FOLLOWING the Holy Father’s call to conduct inter-religious dialogue, a Christian-Muslim conference, sponsored by the Sant’Egidio community, was held in Rome on Oct. 3 to 4.

Representatives of both faiths condemned terrorist acts and called for efforts to eliminate terrorism. They also discussed the problems that may have given rise to terrorism.

Ezzedin Ibrahim, the Cultural Councilor of the United Arab Emirates (UAE), pointed to “an explosion of hatred, violence, and suffering” in the Middle East. Meanwhile, Cardinal Carlo Martini of Milan said that “excessive materialism, side by side with excessive poverty” may have caused injustice that prompted extremist groups from Third-world countries to launch such atrocities against the rich and powerful nations like the U.S.

Cardinal Etchegaray, the retired president of the Pontifical Council for Justice and Peace, argued that terrorism is not simply a matter of religious zealotry. “Religious extremism is a reaction against anti-religious extremism,” he suggested, adding that economic inequalities and nationalistic ambitions fanned the flames.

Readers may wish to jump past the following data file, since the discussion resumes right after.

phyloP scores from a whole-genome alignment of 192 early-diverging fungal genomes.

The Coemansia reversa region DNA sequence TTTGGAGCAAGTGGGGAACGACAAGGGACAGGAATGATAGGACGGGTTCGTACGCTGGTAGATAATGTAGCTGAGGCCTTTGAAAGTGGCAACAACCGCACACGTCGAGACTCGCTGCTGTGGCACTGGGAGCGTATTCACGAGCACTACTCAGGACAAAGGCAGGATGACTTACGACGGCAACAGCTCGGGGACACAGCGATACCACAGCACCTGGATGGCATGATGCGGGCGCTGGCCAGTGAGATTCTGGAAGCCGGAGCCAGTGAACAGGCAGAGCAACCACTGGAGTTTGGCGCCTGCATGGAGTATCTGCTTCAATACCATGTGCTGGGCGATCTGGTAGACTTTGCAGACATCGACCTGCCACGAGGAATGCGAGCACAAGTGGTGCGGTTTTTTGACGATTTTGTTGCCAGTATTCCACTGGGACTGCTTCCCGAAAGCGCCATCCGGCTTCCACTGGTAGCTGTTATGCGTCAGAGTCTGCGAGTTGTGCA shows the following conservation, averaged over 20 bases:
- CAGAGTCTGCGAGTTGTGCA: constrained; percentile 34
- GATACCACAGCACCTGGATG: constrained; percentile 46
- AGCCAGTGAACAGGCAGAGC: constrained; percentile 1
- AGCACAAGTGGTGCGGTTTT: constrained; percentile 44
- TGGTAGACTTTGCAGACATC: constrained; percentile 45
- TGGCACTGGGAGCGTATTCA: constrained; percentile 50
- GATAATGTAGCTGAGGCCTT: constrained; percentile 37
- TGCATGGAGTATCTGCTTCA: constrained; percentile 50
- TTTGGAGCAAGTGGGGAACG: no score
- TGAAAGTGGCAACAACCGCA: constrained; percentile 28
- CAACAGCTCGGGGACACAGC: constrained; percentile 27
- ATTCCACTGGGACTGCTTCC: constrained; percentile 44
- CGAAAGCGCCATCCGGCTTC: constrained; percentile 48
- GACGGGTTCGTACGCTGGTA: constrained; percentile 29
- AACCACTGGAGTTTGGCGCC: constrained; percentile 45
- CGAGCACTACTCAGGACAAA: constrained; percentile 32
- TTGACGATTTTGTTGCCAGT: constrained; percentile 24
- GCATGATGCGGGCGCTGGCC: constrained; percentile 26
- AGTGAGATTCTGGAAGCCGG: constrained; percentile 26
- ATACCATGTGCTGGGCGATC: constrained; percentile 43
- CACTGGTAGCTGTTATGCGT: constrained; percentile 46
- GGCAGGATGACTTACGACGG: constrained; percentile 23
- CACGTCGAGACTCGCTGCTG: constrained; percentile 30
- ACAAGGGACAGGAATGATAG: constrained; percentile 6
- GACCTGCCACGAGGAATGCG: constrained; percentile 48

Other speakers in the meeting were Syrian Orthodox Metropolitan Mar Gregorios Iohanna Ibrahim of Aleppo; Yusuf Qaradawi, an Islamic scholar from Qatar; and Ahmed Kamal Aboulmagd of the University of Cairo.

Participants who attended the conference included the grand mufti of Egypt, a leading imam of the Muslim community in the United States, and Islamic scholars from Saudi Arabia, Iran, and the UAE. Orthodox and Lutheran leaders were also present.

During his weekly public audience at St. Peter’s Square, Vatican on Oct. 2, Pope John Paul II reminded the people that “religion must never be used as a pretext for a conflict.” He said that he has frequently encouraged a dialogue between Christians and Muslims even before the Sept. 11 terrorist attacks on the United States. “Christians and Muslims, together with the believers of other religions, are called to repudiate violence firmly,” he added. Alder T. Almo

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